In this editorial praising and reminiscing about John Landis’s AN AMERICAN WEREWOLF IN LONDON, now celebrating its fourth decade(!) if you can believe it, the author makes the following statement: “And if there’s one werewolf story that stands out as the definitive version of the legend, it’s John Landis‘ 1981 classic An American Werewolf in London.” Okay, this isn’t technically incorrect, although it does sound potentially misleading. In point of fact there are several werewolf stories that stand out as definitive: Universal’s 1941 THE WOLFMAN. The Hammer classic CURSE OF THE WEREWOLF. But AMERICAN WEREWOLF certainly belongs right up there alongside those films. It is a classic in its own right. And as the editorial stresses, it manages an almost perfect balance between Comedy and Tragedy, a balancing act that isn’t easy to achieve. “While it’s said that the project’s original financiers were initially hesitant about the script, supposedly claiming that it was ‘too funny for horror and too scary for comedy’, I’m of the opinion that An American Werewolf in London is exactly funny and scary enough to be one of the greatest achievements of genre filmmaking…” the author says. I wholeheartedly concur.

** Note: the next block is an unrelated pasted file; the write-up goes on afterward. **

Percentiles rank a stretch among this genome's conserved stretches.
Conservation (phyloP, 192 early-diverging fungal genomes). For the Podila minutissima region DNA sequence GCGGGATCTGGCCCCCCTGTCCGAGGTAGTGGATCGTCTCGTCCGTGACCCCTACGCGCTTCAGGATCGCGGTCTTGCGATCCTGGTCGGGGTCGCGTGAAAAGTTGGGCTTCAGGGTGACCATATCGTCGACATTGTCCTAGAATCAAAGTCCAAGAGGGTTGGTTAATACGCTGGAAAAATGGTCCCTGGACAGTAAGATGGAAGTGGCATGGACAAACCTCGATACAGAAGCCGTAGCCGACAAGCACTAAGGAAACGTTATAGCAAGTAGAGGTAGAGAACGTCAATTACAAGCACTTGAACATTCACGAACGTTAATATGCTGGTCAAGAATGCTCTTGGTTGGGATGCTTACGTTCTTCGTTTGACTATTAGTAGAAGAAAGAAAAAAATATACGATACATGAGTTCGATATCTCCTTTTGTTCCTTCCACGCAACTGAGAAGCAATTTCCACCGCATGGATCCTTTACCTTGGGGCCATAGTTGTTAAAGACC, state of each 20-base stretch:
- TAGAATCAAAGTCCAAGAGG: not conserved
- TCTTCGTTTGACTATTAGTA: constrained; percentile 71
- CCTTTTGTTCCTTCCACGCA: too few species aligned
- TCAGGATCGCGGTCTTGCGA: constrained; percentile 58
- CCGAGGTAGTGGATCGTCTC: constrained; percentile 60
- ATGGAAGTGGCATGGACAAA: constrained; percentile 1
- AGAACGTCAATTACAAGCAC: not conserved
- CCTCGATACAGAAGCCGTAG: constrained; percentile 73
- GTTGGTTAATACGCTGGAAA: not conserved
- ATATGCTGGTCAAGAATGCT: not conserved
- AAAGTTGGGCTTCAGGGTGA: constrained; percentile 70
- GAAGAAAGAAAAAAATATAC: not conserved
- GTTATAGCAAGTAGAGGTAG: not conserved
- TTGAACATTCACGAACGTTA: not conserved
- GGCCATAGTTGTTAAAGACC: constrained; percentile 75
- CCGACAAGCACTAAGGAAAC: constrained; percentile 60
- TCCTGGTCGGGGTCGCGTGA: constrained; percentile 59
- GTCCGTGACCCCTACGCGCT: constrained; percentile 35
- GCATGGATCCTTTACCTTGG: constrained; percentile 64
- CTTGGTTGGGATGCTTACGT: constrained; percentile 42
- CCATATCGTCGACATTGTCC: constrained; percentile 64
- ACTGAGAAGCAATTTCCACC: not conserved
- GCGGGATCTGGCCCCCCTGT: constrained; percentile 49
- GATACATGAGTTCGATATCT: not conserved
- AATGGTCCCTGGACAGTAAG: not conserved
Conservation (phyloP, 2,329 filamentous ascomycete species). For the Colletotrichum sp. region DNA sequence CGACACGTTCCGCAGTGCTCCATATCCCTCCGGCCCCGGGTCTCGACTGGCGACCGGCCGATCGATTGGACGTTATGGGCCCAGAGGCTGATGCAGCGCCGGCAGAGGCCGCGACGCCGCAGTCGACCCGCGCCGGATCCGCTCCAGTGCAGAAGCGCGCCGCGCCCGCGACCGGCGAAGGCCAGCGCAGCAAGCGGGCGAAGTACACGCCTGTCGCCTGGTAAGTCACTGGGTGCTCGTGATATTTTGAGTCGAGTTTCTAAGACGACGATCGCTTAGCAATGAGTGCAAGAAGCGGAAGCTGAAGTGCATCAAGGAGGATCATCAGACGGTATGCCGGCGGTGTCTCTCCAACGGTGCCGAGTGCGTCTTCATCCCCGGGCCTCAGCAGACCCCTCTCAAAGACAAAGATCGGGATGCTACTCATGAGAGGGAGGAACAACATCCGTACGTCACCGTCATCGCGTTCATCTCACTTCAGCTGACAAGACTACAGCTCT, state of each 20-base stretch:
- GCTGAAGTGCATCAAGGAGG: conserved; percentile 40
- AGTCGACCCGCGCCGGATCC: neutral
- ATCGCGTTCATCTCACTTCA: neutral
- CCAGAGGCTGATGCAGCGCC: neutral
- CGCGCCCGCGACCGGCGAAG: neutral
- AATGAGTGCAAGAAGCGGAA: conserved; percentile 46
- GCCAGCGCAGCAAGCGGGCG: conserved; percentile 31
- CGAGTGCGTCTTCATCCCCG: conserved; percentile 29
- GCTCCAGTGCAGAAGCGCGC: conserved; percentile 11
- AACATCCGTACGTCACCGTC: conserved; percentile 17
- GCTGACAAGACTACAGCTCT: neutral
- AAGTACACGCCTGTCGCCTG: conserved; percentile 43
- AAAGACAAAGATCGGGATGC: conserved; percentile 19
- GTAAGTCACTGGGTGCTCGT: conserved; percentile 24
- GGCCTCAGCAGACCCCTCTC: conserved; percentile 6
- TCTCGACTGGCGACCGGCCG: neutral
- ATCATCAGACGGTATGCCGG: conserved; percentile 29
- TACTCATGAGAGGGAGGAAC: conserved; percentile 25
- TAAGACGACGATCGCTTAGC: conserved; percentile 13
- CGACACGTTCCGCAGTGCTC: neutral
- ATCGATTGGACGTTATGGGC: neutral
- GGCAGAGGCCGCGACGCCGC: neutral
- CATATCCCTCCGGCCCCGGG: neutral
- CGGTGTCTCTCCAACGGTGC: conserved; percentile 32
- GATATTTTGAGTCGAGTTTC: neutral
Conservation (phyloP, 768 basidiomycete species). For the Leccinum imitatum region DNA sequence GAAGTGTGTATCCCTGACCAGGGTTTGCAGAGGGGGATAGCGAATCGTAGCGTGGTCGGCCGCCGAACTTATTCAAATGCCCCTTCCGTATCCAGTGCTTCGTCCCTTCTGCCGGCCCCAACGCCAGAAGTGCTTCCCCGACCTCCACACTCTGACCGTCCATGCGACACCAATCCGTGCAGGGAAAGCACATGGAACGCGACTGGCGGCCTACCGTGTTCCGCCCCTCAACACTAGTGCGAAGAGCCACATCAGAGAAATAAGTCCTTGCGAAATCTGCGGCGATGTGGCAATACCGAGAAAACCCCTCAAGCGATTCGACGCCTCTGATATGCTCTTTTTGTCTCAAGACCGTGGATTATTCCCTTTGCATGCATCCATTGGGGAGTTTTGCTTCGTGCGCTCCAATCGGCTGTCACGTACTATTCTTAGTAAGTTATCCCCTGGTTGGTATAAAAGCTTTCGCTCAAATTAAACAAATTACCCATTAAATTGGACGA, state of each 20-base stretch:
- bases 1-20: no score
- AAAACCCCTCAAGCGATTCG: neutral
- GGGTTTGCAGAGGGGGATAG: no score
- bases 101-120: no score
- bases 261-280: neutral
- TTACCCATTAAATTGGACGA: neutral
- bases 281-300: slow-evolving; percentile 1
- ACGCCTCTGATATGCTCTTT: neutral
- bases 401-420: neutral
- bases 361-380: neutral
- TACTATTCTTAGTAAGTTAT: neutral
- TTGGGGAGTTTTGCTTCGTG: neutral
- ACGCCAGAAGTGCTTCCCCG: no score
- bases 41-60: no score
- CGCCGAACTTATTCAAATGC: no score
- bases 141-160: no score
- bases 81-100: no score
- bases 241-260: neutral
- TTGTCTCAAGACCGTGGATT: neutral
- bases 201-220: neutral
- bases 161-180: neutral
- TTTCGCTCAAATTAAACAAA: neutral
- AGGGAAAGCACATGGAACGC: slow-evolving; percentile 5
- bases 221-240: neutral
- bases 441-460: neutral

Right up there alongside AN AMERICAN WEREWOLF IN LONDON as one of the greatest werewolf flicks of the past few decades is Joe Dante’s THE HOWLING, also celebrating its 40th anniversary this year. (How can these movies be this old, when I remember, as a kid, watching them when they first came out?) To commemorate this august anniversary, Studiocanal has given the film a 4K restoration, about which Joe Dante has said “I can honestly say this 4K restoration is the best The Howling has looked since it came out of the lab in 1980–maybe better.” This new version of the film will be available in England at the end of October. Looks like us yanks will have to wait a bit longer.